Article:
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Managing Food Brands in a Time of Crisis

Jamie Allebach
Jamie Allebach Chief Executive & Creative Officer

Due to the current COVID-19 crisis, food and beverage companies are having to navigate unchartered waters when it comes to sourcing raw materials, workforce sustainability, retailer demand, consumer consumption, and overall brand management.

Many brands are seeing unprecedented spikes in sales. And although a scenario like this has both challenges and benefits for brands, short-term sales should not impact how you manage the long-term growth and success of your brand.

So how should brands respond? How can you continue to build your brand without being perceived as profiting from a crisis? Should you adapt your messaging? Should you adjust media spends? These are all valid questions, so let’s jump in:

  • First, you are essential. And not simply from a life-sustaining perspective. Food brings comfort to people, like nothing else does—and people need comfort in a time of crisis. Don’t minimize this or feel like you are profiting in a time of crisis. Your brand can play a major role in helping consumers in this time of crisis. Don’t be ashamed of fulfilling a very essential human need.
  • In-home food consumption is simply at an all-time high. And undoubtedly, consumers are adding or substituting additional products to account for this increased consumption, so you will naturally have new consumers purchasing your brand. Look at this as trial. Yes, they are purchasing your brand in a time of panic or preparation, but you now have the opportunity to retain them as regular purchaser of your brand. Think of ways in which you can now reach them with your brand message.
  • Think long-term brand building. Yes, you may be busier than ever and in crisis mode. You may even be thinking that you don’t need or want more business, right now. And that’s understandable. But you may not be thinking or feeling that way in 3-6 months. Although you may be seeing short-term sales growth due to unprecedented consumer shopping behavior, you still need to think about the longevity of your brand. Now is the time to be planning for: 1) What the new normal could potentially be, 2) getting a jump on 2021 planning, 3) adjusting media—given new consumer behavior. And many other potential scenarios.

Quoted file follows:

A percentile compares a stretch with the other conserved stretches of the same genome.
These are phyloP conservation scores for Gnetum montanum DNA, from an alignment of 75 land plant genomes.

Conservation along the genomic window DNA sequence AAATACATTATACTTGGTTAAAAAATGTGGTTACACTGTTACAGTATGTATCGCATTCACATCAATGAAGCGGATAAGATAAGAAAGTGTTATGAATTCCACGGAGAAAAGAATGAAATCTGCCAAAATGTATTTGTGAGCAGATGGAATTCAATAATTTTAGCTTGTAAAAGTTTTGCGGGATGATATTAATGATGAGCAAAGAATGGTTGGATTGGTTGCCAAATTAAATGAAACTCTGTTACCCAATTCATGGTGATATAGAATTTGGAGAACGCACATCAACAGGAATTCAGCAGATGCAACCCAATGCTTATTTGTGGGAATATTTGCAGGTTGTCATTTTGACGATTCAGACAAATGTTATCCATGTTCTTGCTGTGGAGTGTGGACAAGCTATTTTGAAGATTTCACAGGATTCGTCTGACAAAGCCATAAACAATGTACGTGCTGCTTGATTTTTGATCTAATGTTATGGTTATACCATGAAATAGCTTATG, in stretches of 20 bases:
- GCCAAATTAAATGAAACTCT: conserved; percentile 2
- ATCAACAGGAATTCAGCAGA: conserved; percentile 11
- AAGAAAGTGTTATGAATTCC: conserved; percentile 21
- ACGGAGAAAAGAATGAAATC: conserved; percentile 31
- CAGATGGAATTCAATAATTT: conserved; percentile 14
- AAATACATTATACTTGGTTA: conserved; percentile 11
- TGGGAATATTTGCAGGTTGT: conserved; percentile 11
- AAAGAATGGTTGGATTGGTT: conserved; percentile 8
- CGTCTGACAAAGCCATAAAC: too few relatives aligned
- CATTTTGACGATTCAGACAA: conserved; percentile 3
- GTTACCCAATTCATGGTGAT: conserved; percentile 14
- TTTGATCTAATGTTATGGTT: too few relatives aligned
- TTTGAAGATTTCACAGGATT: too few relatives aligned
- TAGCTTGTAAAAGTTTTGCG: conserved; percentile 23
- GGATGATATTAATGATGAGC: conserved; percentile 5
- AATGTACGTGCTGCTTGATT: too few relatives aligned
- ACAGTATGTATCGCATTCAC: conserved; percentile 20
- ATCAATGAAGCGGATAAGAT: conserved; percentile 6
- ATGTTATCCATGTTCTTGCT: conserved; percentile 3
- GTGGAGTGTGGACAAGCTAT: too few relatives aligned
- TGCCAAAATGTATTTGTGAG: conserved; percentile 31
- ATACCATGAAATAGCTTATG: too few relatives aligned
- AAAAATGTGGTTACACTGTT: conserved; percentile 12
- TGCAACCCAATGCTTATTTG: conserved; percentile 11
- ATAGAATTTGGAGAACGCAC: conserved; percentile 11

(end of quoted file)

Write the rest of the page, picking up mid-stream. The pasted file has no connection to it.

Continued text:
• Brand messaging is important now—you are potentially getting in front of new audiences. Should you consider adjusting current messaging to take the current crisis into consideration? Many brands are doing this, but it really comes down your brand culture and overall crisis response plan. Other ways to adapt your message could be around: comfort food, family mealtime, meal planning, recipes, or other platforms that don’t necessarily directly address the crisis but provide solutions to consumers.
  • Advertising is also important now. Think about the number of people who are currently streaming TV and online. Again, this is not opportunistic. You are providing viable solutions and comfort to people in a time of crisis.

Consumers are having to deal with economic, social, medical, and emotional issues that they may have never been through before, creating a high-level of uncertainty and anxiety. Food brands can provide not only an essential need in a time of crisis, but also build a lasting relationship with new and lapsed consumers.

This is not a time to be silent or even stay the course. It’s a time for meeting consumer demand.

At the end of the day, as food and beverage marketers, our job hasn’t changed. We are all in the business of getting our products into the homes of as many consumers as possible—and growing our brands. Are there challenges in front of us? Of course, but it’s how we respond and the actions that we take that will define our brands in the years to come.

Stay safe. Stay healthy. But keep moving forward.

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